More than half the water in Georgia is used to make electricity. From nuclear to hydro-power, just about every river in the state has some kind of power plant on its banks. But as Georgia’s population and energy needs grow, there are concerns about the health of rivers, especially in times of drought. The issue is paramount to conservationists on the Oconee River where a new coal power plant is proposed.
The river runs between Athens in the northeast of the state to Dublin southeast of Macon. Its water produces enough electricity to power 400,000 households. Georgia Power harnesses the force of its flow at two hydro-power dams. But most of the energy comes from the coal plant on the river’s shore at Plant Branch near Milledgeville.
Each day, this factory pumps a billion gallons of water. Coal boils the water into steam thick enough to churn enormous turbines which crank the generator making electricity.
A billion gallons of water sounds like a lot, but most of it returns to the river system.
“About 93 percent of the water that we take out of the river and lakes goes right back in,” says Steven Ewald with Georgia Power. “The water that is consumed is what you see going up in the cooling tower and by evaporation that’s how it cools and you see we’re making clouds basically.”
But new laws make coal energy production more water intensive. They require water return to the river at lower temperatures to protect fish and wildlife. Case in point, another company wants to build Plant Washington further downstream. It would withdraw about 14 million gallons a day and return just one million.
That concerns conservationists, especially, on days like this when there’s a drought, and the river is low and rife with sandbars.
“When you permanently remove 13 to 14 millions gallons of water a day from a river you’re having a pretty big impact on river flows,” says Ben Emanuel with the Altamaha Riverkeeper, “and that has an impact on downstream communities who need clean water supply. It has an impact on need to dilute wastewater from cities and industries. It has an impact on wildlife and sportfish.”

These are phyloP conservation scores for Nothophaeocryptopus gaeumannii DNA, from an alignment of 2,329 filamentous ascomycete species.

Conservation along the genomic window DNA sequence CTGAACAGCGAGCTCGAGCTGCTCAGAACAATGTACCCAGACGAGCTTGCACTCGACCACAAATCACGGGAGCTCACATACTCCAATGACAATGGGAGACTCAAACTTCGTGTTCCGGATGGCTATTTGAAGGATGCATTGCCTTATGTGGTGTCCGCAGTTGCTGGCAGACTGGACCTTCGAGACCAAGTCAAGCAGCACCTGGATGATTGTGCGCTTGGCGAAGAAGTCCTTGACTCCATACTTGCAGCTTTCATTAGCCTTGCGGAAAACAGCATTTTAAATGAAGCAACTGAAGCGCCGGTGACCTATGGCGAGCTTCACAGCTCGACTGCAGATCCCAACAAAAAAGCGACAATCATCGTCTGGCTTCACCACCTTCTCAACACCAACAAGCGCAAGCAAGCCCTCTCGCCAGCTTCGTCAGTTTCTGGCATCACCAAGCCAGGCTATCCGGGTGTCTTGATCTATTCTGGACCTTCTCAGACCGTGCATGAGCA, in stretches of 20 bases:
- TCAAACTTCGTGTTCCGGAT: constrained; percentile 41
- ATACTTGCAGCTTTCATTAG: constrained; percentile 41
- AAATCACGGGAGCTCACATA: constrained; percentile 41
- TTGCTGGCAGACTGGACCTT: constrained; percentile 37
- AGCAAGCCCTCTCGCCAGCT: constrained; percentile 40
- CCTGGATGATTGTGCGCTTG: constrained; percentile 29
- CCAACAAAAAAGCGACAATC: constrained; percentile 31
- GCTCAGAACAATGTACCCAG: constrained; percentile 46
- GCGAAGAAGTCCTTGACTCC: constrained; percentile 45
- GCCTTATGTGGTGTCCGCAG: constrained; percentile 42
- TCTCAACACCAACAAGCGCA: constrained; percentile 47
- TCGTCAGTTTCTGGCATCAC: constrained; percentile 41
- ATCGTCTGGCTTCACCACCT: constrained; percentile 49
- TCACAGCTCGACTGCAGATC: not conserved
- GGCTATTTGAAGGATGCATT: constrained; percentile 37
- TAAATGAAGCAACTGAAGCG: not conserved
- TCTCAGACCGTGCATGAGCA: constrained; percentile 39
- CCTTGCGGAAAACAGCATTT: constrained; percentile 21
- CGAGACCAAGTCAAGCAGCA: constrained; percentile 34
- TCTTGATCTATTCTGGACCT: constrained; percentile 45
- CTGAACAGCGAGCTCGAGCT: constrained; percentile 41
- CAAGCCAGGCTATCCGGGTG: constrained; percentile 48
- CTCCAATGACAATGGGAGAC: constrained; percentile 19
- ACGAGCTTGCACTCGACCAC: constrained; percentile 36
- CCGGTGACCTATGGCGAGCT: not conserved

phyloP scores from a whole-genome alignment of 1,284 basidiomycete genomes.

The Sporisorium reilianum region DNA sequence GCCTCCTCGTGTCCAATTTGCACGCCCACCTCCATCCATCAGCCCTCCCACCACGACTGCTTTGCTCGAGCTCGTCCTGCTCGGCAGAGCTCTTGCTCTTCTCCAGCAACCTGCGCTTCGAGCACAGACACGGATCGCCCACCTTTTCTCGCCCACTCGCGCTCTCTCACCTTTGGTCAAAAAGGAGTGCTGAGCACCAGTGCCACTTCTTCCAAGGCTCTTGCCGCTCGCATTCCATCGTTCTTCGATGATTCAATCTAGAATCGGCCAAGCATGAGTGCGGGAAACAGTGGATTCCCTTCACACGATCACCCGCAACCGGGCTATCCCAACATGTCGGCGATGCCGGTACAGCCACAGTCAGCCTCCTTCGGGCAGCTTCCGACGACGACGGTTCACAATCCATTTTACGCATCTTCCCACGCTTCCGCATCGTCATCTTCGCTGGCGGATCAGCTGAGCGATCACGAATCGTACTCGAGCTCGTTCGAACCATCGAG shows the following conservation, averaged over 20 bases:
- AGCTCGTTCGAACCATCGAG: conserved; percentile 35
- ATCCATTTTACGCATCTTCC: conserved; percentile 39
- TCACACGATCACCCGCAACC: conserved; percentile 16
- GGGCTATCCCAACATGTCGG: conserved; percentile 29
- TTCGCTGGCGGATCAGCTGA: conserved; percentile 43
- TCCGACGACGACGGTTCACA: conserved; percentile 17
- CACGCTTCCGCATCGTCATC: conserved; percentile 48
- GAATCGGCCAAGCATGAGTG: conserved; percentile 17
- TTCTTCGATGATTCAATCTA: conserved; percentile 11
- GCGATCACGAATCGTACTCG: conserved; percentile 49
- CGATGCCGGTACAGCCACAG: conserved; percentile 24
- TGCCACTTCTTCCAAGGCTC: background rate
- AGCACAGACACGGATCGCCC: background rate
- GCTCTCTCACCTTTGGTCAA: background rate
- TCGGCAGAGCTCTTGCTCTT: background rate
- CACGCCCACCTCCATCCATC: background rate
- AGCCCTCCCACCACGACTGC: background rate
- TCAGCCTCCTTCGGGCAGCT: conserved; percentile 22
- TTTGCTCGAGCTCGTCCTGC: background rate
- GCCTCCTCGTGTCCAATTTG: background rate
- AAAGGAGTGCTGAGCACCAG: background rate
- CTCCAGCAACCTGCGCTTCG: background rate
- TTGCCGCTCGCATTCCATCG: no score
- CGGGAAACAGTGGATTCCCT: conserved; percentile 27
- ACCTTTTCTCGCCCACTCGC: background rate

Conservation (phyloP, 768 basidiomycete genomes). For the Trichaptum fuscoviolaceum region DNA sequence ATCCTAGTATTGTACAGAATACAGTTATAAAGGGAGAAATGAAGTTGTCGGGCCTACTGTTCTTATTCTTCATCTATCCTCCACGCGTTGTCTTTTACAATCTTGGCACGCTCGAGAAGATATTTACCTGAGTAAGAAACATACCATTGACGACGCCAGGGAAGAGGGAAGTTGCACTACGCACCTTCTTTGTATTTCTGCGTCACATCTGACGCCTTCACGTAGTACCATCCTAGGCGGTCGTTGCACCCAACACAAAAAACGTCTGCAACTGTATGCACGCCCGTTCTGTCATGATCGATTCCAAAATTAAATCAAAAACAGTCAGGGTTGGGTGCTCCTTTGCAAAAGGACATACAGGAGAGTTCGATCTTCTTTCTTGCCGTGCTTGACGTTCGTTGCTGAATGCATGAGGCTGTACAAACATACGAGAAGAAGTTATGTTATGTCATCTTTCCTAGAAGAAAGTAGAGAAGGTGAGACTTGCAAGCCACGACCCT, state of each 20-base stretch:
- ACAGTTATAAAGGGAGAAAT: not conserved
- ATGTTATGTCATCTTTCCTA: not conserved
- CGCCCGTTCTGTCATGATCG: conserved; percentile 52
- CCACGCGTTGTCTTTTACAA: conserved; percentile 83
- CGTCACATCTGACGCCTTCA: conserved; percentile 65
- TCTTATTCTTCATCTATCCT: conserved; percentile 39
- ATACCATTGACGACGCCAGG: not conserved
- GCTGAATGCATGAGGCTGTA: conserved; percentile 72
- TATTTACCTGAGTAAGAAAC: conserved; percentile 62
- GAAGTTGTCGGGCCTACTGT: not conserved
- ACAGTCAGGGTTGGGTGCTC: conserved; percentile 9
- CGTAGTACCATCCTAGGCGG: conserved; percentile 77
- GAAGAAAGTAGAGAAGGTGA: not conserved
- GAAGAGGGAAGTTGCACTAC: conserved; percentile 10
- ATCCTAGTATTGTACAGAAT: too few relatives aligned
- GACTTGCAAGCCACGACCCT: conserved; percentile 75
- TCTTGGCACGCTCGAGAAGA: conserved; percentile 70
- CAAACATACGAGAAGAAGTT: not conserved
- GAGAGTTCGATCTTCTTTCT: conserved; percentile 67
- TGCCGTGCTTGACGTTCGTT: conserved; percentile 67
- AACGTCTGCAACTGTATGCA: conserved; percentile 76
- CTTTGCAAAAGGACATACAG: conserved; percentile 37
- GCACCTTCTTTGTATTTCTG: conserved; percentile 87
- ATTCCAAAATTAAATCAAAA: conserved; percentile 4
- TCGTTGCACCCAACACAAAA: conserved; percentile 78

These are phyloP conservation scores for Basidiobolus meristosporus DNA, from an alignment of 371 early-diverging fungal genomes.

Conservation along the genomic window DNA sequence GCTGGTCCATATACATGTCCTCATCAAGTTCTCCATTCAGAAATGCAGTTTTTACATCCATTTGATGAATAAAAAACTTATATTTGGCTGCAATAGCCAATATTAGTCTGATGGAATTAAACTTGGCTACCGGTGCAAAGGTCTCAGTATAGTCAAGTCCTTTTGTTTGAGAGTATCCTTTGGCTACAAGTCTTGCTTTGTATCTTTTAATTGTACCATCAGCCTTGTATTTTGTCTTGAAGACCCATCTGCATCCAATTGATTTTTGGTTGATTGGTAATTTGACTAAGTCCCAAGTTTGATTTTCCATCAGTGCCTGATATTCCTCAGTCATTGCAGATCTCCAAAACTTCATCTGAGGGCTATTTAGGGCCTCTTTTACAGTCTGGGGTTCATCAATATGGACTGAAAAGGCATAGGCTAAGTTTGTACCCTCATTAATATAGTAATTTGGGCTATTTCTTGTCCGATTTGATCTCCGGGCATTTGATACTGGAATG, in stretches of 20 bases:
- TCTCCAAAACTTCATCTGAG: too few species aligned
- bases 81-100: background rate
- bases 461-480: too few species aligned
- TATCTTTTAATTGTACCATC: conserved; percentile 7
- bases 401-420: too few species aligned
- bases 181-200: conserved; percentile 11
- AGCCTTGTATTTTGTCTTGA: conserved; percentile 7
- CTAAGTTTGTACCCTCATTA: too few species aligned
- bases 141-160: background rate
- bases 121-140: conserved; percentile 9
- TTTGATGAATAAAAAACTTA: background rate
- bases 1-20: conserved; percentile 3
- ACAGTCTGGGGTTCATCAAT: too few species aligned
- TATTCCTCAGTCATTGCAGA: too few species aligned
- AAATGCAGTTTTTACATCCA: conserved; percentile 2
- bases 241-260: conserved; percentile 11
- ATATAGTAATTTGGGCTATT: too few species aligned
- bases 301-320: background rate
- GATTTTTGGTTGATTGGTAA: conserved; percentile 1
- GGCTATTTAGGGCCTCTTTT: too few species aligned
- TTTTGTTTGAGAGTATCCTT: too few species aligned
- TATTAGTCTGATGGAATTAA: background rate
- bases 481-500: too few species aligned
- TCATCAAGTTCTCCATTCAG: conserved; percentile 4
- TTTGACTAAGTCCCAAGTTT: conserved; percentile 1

Emanuel says the Oconee can’t handle another power plant. But the Georgia Environmental Protection Division disagrees. The EPD says Plant Washington won’t take water from the river during a drought. It and all new plants, turn to reservoirs or groundwater when the river is critically low.
“Everybody has to maintain low flow,” says Kevin Farrell with the EPD’s Watershed Protection. “So any time we have to do any kind of modeling for effective discharges, it’s all based on that critical condition. So when you design everything for that rare critical condition of protection, the assumption is that every other time, it’s going to be okay.”
Still, Emanuel says Georgia shouldn’t wait until a drought to protect water flows.
“The less water you have in a river, the less water you have to dilute all the pollutants in the river,” says Emanuel. “People don’t often think about the relationship between water quality and water quantity, you really need healthy natural flows to dilute all those pollutants that we discharge on a daily basis.”
Emanuel wants the standard raised. He’s not alone. Farrell says many people from industrialists to city leaders share the concern. But the question remains how to balance conservation and Georgia’s growing water needs.
“The plans are all calling for more research on that topic,” says Farrell. “and it’s open for debate. There’s always the trade-off."
Another consideration, says Farrell, is cost. Stricter regulations would make projects more expensive, for companies and for consumers.